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Film and TV Markets

Media Industries 2
by

Catriona Miller

on 11 October 2016

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Transcript of Film and TV Markets

MEDIA INDUSTRIES 2
FILM & TV MARKETS

Today we'll consider:
Film opportunities in the UK
Television opportunities
According to...
Global box office for 2015 was $38.3 billion.
UK box office was $1.9 billion (China $6.8)

Creative Scotland says that just 6 films a year are made in Scotland.
But that takes no account of where films originate. That's just what we went to see at the cinema.
Got an idea for a film?
You need a script.
If you've got a script...
...what about a competition?
'Just do it' Approach
Script Angel a useful blog where you can find a whole list of writing competitions.
What about the 3 minute Script competition at the UK Film Festival sponsored by some top players in UK Film?
Go for the 'no budget' approach - film on an iPhone for the iPhone Film Festival. Lots of other mobile phone film festivals.
No budget - up to $15,000
Micro budget - up to $350,000
Low budget - up to $2.1 million
According to producer Stephen Follows (www.stephenfollows.com)
From the
BFI Statistical Yearbook
for 2015
Medium Budgets
and beyond?
Hollywood is king?
For larger budget films it does seem as if Hollywood holds most of the cards.

A co-production of some kind may be a possibility. Important to bear in mind the overall corporation branding and film label. i.e. Disney and Touchstone

There are UK film production companies but they tend to look for help from support schemes of some kind.
Depends what you're trying to achieve!
INDUSTRY
: the totality of resources for the production of theatrical movies - the studios, laboratories and other services, the craft talents from electricians to special effects people and so on. Precisely what they produce isn’t as important as the fact that they keep working.
What is the point of film making?
CINEMA
: recreates and examines the past of the culture, reflects the present argues about the future - it is an art form, a means of expression, a mirror, a source of shared experience. A cinema is cumulative, it has its own history and is part of the nation’s history. (Hill, 1994, p.35, quoting Philip French)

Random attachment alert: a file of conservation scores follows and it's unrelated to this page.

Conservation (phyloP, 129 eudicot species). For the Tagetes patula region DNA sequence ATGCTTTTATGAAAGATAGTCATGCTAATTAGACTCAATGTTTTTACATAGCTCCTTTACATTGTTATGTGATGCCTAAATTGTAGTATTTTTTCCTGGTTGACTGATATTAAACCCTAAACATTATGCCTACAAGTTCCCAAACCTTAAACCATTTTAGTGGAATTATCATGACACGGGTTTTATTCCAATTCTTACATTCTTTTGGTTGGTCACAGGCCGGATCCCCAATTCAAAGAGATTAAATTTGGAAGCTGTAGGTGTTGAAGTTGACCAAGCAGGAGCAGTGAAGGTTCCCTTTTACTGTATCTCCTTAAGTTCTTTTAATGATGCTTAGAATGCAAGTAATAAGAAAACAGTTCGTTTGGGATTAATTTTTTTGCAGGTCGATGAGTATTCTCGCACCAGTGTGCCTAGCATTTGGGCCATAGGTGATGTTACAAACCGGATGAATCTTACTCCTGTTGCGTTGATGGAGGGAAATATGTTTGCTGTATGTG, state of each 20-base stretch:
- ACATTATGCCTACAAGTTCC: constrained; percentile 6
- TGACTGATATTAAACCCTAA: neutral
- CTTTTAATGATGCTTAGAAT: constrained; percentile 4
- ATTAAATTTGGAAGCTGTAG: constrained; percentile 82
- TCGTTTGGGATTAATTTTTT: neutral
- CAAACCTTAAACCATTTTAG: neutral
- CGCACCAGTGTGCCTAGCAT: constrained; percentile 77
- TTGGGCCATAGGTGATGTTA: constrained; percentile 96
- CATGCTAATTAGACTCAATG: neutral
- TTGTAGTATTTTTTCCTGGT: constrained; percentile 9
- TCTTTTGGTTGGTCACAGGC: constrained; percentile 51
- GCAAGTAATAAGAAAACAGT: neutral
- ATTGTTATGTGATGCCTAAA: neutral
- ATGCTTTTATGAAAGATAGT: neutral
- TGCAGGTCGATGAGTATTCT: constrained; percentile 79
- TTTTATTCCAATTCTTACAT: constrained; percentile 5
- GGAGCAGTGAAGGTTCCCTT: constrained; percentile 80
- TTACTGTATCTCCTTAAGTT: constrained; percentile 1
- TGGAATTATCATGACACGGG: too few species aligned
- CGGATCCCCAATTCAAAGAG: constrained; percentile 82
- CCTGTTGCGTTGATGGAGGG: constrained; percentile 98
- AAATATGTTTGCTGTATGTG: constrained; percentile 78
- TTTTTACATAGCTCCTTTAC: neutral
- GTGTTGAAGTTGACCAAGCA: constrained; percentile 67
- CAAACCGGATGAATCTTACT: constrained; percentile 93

FILM INDUSTRY
Mésures pour Encourager le Dévelopement de l’Industrie Audiovisuelle
(Measures to Encourage the Development of the Audiovisual Industry).
Started with a pilot scheme of 10 projects in 1988 with the aim of creating ‘cross border synergies’ by establishing networks of co-operation among professionals. It has gone through several incarnations:
MEDIA I, with a budget of €200 million
MEDIA II, with a budget of €310 million
MEDIA PLUS with a budget of €400 million
MEDIA 2007 (till 2013) with a budget of €755 million
Creative Europe (2014-20) - €1.46 billion. MEDIA promised 56% of that budget (around €817 million)
Access to Markets
Audience Development
Co-production Funds
Training
The British Film Institute has a strategy laid out in the
Film Forever
document. It runs until 2017.
Priorities are:
Education and Audiences - the bulk of the budget is going here.
British film and film making (development, production, talent and skills).
Film heritage.
Under the Skin
(Jonathan Glazer, 2013)
Under the Skin
received £2,170,410 from the BFI, a record. But it also got £2m from Film4. Still not enough. After some tough production decisions the budget had come down from about £30m to £15m.

It also got backing from FilmNation (distribution company who presold it for about £3m to other distributors). The gap was filled by Silver Reel (a Cayman Islands investment fund run out of Switzerland, which provides ‘gap finance’). With some help from Creative Scotland and the UK tax credits, the production was at last ready to move into production after nearly 10 years in development - and that was with Hollywood star Scarlett Johansson attached to the project!